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It looks light the deep sea isn't so threatening to warm-blooded animals after all.
A study that was published in Science by Nicholas Wegner, Owyn Snodgrass, Heidi Dewar, and John Hyde uncovered the heating ability of the opah. The opah, also known as moonfish, is an incredibly large animal that people actually like to consume.
So, how exactly does the opah fish generate heat when it is located in the cold and deep sea? Check out the story below to find out.
Aside from being incredibly large, the opah is perhaps the first ever deep-water fish that is also completely warm-blooded. It is also more commonly known as the moonfish.
According to a study published in Science, the opah has the ability to create heat using its swim muscles. Moreover, the heart and the brain of the opah are heated through this mechanism. Even if the fish is 1,300 under the sea, the heart and the brain can still perform in their best conditions.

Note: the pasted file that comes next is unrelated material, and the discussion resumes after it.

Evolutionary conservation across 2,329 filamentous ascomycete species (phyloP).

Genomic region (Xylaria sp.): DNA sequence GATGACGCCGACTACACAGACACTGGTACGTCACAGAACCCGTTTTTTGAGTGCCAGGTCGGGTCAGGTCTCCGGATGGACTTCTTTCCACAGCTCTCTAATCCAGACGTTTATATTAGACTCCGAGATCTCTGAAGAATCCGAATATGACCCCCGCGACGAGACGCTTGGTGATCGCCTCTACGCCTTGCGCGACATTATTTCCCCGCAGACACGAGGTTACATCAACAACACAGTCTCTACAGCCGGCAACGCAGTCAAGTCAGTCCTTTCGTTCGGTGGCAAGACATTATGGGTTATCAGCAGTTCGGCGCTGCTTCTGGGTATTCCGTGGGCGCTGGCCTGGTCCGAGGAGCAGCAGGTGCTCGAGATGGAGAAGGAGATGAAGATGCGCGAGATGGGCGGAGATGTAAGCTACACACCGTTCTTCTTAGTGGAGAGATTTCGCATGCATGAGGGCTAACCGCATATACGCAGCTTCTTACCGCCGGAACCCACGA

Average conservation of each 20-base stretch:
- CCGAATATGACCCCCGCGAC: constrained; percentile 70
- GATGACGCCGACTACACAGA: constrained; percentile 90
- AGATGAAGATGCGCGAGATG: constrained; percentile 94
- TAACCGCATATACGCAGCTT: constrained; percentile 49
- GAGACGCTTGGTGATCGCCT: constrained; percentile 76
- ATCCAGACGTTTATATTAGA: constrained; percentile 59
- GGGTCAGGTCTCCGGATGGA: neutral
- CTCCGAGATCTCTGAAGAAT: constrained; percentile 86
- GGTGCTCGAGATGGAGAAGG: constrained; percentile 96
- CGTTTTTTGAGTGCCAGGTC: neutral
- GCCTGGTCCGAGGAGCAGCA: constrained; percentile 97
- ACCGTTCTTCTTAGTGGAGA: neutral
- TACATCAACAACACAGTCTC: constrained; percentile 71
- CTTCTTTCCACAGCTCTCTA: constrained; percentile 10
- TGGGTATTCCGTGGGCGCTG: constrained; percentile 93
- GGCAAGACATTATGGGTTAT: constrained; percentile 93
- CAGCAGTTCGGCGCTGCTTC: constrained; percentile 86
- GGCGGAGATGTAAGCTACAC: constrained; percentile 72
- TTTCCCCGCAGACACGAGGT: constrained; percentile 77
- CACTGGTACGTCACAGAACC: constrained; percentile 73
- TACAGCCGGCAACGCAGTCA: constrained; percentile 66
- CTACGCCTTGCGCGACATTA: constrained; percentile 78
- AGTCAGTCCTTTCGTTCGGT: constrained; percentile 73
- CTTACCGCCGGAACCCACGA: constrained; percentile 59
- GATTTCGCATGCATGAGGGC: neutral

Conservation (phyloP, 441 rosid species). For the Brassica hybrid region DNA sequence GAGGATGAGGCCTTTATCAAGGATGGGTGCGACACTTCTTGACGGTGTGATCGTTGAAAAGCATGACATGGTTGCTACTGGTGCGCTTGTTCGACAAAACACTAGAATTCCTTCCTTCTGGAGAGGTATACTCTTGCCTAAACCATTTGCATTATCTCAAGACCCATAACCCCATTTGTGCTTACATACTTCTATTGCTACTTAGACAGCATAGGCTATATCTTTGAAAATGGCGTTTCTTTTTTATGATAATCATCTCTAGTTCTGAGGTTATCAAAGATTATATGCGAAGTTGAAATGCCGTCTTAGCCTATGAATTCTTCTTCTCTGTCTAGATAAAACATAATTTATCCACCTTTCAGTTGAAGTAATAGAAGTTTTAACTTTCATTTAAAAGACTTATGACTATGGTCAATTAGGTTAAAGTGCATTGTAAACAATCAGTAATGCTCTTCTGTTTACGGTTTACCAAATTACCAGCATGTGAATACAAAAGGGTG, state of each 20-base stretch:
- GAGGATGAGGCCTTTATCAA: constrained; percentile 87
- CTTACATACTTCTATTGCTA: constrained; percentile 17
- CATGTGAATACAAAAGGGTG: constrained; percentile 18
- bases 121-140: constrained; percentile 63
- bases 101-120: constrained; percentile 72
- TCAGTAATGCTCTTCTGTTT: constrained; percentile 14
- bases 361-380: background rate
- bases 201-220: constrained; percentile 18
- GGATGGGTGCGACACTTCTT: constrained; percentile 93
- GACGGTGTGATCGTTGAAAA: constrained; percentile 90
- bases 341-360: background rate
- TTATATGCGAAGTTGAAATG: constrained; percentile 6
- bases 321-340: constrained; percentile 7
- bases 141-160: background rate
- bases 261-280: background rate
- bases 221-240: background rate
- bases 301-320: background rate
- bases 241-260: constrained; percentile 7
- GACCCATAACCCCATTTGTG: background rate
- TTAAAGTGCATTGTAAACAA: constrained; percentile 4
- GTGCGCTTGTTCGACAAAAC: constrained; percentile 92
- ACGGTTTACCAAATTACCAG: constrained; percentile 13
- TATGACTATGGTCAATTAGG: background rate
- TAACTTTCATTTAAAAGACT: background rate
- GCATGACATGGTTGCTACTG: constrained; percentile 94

Because the opah is able to keep heat even in deep waters, it can move faster than other cold-blooded animals.
Unlike cold-blooded animals that move slowly and try to capture their prey by ambushing them, the moonfish can chase their prey and run away from their predators effectively.
As stated by lead author and fisheries biologist Nick Wegner, the warm-blooded opah has the advantage in the deep sea because it can react faster than the cold-blooded prey.
The fish is able to undergo endothermy, a characteristic of both mammals and birds. Endothermy refers to the production and maintenance of heat.
While the warm-blooded deep sea fish is skilled in getting its cold-blooded food, humans have a growing interest in eating the moonfish.